The temperature at three out of the four locations data was collected from was higher this year than the baseline temperature taken in 2015. This could be due to several factors, such as variable weather conditions or the fact that the riparian buffer has not yet reached “free-to-grow” status. The reference site, Trout Creek, is an excellent example of what shading from lots of surrounding native vegetation can do for the water temperature. From 2015 to 2017, the temperature at Trout Creek was recorded to be lower.
The most interesting result from photopoint monitoring was seeing how Goose Creek has changed in the past few years due to the efforts of our project. It was also a great tool for seeing how water levels at Goose Creek can change due to the weather and how quickly reed-canary grass can grow after mowing.
The 2017 baseline data shows that we did not see any Western Pond Turtles or Red-eared Sliders, but we know that there are turtles at Goose Creek from eye-witness testimony from the owner. As further restoration of Phase II occurs, we expect that the turtle population will increase and that future teams should observe turtles.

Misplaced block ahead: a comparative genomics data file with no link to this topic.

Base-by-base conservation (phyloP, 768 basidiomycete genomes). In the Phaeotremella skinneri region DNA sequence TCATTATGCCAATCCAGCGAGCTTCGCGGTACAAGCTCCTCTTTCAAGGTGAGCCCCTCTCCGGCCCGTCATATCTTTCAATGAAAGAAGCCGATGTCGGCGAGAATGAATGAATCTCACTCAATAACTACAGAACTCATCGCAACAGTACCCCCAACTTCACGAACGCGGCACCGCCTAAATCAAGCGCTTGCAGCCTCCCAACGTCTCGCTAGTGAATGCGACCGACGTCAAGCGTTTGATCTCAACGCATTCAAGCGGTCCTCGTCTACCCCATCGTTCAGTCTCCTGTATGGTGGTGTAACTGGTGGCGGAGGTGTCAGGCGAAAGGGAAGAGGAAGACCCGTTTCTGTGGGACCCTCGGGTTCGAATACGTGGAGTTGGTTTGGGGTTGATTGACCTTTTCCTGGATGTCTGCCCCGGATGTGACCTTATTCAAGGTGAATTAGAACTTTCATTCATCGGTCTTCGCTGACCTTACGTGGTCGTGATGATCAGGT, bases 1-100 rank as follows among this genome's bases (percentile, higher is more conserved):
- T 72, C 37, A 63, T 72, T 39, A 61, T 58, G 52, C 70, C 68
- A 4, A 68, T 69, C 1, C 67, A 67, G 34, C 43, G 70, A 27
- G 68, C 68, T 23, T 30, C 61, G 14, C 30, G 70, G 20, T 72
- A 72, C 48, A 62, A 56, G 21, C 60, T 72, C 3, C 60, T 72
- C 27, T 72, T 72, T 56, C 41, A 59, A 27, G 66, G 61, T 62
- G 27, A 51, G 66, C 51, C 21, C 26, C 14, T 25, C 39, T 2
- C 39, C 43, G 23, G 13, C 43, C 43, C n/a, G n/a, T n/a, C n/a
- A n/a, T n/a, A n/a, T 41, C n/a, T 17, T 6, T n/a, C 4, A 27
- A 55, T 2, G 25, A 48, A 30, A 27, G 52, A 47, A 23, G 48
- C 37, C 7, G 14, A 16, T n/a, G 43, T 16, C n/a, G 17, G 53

Overall the species diversity and abundance for Goose Creek had increased in 2017 compared to 2016. Species found in Trout creek were those which thrived in higher water quality while those found in Goose Creek were more pollution-tolerant species, indicative of lower water quality characteristics.
Our 2017 findings displayed an overall decrease in growth compared to the 2016 ELP team. Some species were more vigorous than others. For instance, willow (Salix spp.) and red-osier dogwood (Cornus sericea) had shown increased growth rates while shrubs such as clustered wild rose (Rosa pisocarpa) and snowberry (Symphoricarpos albus) decreased. This could have been caused by Elk grazing as well as the higher proportion of rainfall we received this year, favoring more drought tolerant species over others.
Our 2017 findings showed a decrease in the total amount of pollinators found across all transects that were monitored. There are several reasons we believe this to be the case, most importantly was the fact that the weather was very unfavorable to pollinators throughout the term, with heavy rains and high winds on most days we attempted to observe. Another interesting observation the data provided was the fact that the honeybee overtook the bumblebee for most pollinators observed. Previous ELP teams have always found more bumblebee’s than honeybee’s, so this reversal in observation shows how the ecosystem of the ranch is changing over time.
PHASE I PLOTS
2017 Riparian Restoration final report
PHASE II TRANSECTS
The biggest difference between the baseline data from the 2016 team and the data collected this year was the increase in many native plant species. Thus, the plot data for the first six transects showed several new plants that the 2016 team did not have.